100 Ways to Use Beer in Food and Drinks: #14 Cake

Upon skimming through the latest version of Cooking Light, we fell upon a “breads” section—correction—“quick breads” section. You’re wondering why I’d be skimming through Cooking Light? The gf has a subscription and you do know I’m watching my girlish figure… Anyway, we decided to go with the maple stout “quick bread” recipe since I had some of my homebrew stouts left.

But first: I’ve come to the conclusion that the jerks at Cooking Light have some gall to call this thing bread…er “quick bread.” I have no f’ing clue what the hell quick bread is, but this thing is cake…and I’m proud of it. I’m not doing research on what quick bread is either—I don’t want to know. Okay, now we can move on.

I got out my Vanilla Cafe Con Leche Stout and we started baking. Typically, when the two of us do some form of cooking/baking, there is an ample amount of bickering  (and in my case, exaggerated *sighs*) occurring.  However, this time we did well as a team; I had a good feeling about this.

The cake came out really well, with rave reviews from the fam. Probably the best of these cooking with beer recipes to date.  I claim fame to this recipe for two reasons:

(1) The Beer: the brew we used is a homebrew (surprise surprise). This brew has half a pound of espresso, one bourbon soaked vanilla bean, and lactose powder. The stout hits you first with a bitter coffee flavor, then you taste nutty undertones (from the barley and complemented by the espresso) and get the vanilla flavor that is accentuated (dollar word) by the lactose—making it a little sweet. It really is almost like drinking a slightly sweet coffee. In the cake, the nuttiness of the beer really comes out and gives the cake something extra that really goes well with the maple flavor.

(2) The glaze: the first thought was put walnuts baked into the top of the cake. Problem: no walnuts. We went on to the glaze, then found hazelnuts, which were caramelized and then mixed in with the glaze. The glaze paired well with the extra flavor that the beer gave to the cake.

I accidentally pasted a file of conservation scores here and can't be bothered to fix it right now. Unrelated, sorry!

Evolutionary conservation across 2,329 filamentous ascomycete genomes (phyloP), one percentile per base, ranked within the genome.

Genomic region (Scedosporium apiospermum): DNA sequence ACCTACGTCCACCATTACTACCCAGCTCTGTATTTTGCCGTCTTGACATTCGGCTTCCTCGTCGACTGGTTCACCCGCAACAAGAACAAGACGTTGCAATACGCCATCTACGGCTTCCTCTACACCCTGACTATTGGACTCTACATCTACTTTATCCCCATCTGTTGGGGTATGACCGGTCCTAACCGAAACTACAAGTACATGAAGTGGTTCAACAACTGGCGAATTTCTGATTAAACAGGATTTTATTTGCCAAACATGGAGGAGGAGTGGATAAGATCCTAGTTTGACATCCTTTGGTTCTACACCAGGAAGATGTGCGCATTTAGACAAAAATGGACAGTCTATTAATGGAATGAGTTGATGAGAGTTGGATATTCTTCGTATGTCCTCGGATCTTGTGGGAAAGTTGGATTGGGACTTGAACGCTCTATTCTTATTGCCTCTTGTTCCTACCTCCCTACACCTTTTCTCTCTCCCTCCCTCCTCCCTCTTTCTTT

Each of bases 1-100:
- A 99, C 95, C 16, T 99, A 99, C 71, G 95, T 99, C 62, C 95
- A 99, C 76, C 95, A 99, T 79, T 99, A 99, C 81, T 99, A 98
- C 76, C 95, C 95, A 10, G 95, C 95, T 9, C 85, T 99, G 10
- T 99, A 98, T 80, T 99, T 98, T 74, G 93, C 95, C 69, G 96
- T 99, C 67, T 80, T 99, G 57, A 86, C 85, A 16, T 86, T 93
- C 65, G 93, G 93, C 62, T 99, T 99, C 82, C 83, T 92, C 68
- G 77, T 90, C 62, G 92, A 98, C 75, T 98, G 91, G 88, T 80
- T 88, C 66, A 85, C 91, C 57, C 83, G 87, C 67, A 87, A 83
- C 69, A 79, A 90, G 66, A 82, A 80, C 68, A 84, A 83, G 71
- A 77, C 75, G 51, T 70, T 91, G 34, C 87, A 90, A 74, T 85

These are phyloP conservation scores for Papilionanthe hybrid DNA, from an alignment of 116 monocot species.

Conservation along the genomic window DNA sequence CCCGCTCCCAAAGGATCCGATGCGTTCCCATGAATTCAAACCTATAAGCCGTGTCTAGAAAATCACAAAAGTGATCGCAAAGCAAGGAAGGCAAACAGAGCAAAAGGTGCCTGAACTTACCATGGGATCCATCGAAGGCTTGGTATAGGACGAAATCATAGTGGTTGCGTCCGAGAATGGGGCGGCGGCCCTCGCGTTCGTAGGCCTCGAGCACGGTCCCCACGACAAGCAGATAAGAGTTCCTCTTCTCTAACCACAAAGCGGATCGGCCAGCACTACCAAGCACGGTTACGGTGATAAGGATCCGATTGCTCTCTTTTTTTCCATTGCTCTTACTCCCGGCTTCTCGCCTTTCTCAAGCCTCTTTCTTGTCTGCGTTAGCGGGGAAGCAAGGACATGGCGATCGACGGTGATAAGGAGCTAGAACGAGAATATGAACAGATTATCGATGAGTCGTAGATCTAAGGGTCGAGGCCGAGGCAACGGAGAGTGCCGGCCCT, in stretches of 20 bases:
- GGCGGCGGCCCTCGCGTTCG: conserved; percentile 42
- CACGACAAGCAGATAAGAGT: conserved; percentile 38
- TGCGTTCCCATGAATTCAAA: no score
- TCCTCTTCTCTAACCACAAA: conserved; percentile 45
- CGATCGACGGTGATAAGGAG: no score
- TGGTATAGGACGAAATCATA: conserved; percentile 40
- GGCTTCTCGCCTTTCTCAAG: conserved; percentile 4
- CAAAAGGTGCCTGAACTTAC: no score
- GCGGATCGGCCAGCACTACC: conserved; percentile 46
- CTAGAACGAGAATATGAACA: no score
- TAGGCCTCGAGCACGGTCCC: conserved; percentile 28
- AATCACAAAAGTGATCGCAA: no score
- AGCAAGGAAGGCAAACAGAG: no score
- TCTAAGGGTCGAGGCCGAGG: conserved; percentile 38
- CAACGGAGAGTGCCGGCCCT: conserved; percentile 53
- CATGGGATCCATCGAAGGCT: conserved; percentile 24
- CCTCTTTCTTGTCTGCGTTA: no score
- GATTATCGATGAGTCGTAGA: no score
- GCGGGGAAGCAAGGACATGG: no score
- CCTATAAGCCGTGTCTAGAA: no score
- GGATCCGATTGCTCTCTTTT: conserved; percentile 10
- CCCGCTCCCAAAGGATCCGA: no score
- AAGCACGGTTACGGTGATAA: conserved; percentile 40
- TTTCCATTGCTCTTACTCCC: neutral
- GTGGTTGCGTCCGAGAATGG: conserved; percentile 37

With that, I bring you the Cafe Con Leche Maple Stout CAKE. It has the moist texture of a cake, the sweetness of a cake, which means…it is a cake! With this adapted recipe (beer included), you will get a sweet cake with nutty undertones, and even a subtle coffee flavor. What best to put on top of the cake but a sweet glaze with caramelized hazelnuts! You’re welcome.

Vanilla Cafe Con Leche Stout


  • 6.6 lbs Briess Golden Light DME
  • .75 lbs Chocolate Malt
  • 1.25 Belgian Special B
  • .5 Black Patent Malt
  • 1 oz. East Kent Golding
  • 1 oz. Williamette
  • Wyeast 1084: Irish Ale
Other Additives:
  • 1 lb. Lactose Powder added during last ten minutes of boil
  • 3/4 Madagascar Special Vanilla Bean added during last ten minutes of boil
  • 1/4 Madagascar Special Vanilla Bean “dry hopped” during secondary fermentation
  • 1/2 lb Espresso

Cafe Con Leche Maple Stout CAKE:

  • 1 3/4 cups flour
  • 1 teaspoon baking soda
  • 1/2 teaspoon salt
  • 6 tablespoons softened butter
  • 3/4 cup dark brown sugar
  • 2 eggs
  • 1/2 teaspoon vanilla extract
  • 1/2 cup Vanilla Cafe Con Leche Stout
  • 1/2 cup fat-free sour cream
  • 5 tablespoons maple syrup (or whatever kind of syrup you have in the closet) …we did use the real sh*t though…
  • 5 tablespoons powdered sugar
  • 1 teaspoon cinnamon
  • Hazlenuts
Preheat oven to 350 degrees.
First – mix dry ingredients (flour, baking soda, baking powder, and salt). In seperate bowl, mix dark brown sugar and butter (softened) with a mixer (high speed). In same bowl, add eggs, beat on high with mixer, add vanilla. In another separate bowl, mix beer, sour cream, and 1/4 cup of syrup. While using the mixer at low speed, rotate adding the flour mixture and the beer mixture to the brown sugar and butter.
Second – Grease pan with cooking/baking spray and flour. Then, put the delicious mixture that we call CAKE BATTER into a loaf pan (9 x 5 in works well). Bake in oven for 40 – 45 minutes (until a toothpick comes out clean).
Third – lick the mixers and other utensils. Then, put some butter and sugar on a pan, toss on the chopped hazelnuts, and cook until caramelized.  There is a fine line between burnt and caramelized, so be careful. Then, get another bowl out and fill with the powdered sugar. Mix in the rest of the syrup. You’ll likely notice that the mixture is pretty thick. We thinned it out with water, but this is what I would change—thin it out with your stout! Finally, toss in your caramelized hazelnuts and drizzle the glaze over the cake. Enjoy!

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  • ML October 3, 2012  

    I think it’s called “bread” so people don’t feel so bad about eating “cake”

  • snebbu October 4, 2012  

    Okay…I’m good with that. As long as we still use “qoutes” to explain it.

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